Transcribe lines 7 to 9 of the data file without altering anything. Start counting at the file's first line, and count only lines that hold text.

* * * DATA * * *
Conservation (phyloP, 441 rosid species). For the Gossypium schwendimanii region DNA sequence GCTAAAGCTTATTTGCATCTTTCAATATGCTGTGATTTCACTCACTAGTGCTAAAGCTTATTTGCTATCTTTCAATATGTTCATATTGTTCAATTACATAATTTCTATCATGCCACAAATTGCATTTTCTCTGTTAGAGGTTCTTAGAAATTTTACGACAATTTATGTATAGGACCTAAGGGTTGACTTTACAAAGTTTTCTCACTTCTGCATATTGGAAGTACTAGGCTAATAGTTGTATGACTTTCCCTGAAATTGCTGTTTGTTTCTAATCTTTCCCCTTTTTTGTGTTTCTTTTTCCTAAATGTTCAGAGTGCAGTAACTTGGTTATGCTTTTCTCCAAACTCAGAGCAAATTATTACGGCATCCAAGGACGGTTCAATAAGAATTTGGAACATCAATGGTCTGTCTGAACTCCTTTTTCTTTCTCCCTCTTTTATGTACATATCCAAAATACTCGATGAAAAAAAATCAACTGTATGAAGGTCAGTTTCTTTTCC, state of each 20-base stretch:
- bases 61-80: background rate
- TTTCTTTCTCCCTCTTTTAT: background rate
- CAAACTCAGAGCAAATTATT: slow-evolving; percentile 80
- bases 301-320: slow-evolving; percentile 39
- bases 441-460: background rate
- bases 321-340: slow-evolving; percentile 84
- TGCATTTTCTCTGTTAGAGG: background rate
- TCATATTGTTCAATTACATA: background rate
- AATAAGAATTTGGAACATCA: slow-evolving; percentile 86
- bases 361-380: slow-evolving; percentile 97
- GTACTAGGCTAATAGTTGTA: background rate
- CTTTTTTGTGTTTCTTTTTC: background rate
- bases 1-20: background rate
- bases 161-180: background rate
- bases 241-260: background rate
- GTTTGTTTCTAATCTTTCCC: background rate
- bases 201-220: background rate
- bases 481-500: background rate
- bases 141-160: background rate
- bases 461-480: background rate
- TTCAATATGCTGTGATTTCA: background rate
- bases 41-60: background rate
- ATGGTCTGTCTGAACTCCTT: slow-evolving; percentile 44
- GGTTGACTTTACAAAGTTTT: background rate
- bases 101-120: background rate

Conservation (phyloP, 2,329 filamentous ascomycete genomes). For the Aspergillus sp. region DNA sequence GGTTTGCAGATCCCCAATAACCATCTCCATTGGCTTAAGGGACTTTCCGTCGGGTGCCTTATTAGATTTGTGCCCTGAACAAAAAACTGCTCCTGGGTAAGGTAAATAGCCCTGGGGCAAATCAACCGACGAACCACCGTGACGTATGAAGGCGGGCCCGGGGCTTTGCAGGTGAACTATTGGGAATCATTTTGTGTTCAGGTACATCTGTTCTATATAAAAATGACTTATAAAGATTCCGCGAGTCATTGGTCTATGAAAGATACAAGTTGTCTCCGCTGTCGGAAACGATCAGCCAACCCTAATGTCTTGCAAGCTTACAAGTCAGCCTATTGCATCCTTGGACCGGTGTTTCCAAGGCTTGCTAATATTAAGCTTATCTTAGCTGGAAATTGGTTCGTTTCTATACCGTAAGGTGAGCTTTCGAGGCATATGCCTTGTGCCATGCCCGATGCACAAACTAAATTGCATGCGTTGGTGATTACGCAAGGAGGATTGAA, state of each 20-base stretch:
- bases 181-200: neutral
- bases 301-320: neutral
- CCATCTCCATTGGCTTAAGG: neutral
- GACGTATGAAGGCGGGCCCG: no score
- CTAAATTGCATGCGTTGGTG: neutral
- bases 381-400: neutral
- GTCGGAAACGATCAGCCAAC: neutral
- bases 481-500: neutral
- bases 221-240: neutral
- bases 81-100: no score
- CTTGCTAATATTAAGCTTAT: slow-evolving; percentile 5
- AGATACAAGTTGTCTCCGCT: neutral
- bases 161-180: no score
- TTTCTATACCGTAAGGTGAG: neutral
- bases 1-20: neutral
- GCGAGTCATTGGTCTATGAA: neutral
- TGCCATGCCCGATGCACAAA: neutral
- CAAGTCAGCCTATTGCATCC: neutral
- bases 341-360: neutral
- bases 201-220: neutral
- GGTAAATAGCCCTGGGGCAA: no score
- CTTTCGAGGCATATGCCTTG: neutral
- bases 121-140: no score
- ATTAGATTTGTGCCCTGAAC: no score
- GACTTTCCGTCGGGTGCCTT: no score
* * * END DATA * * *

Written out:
- bases 321-340: slow-evolving; percentile 84
- TGCATTTTCTCTGTTAGAGG: background rate
- TCATATTGTTCAATTACATA: background rate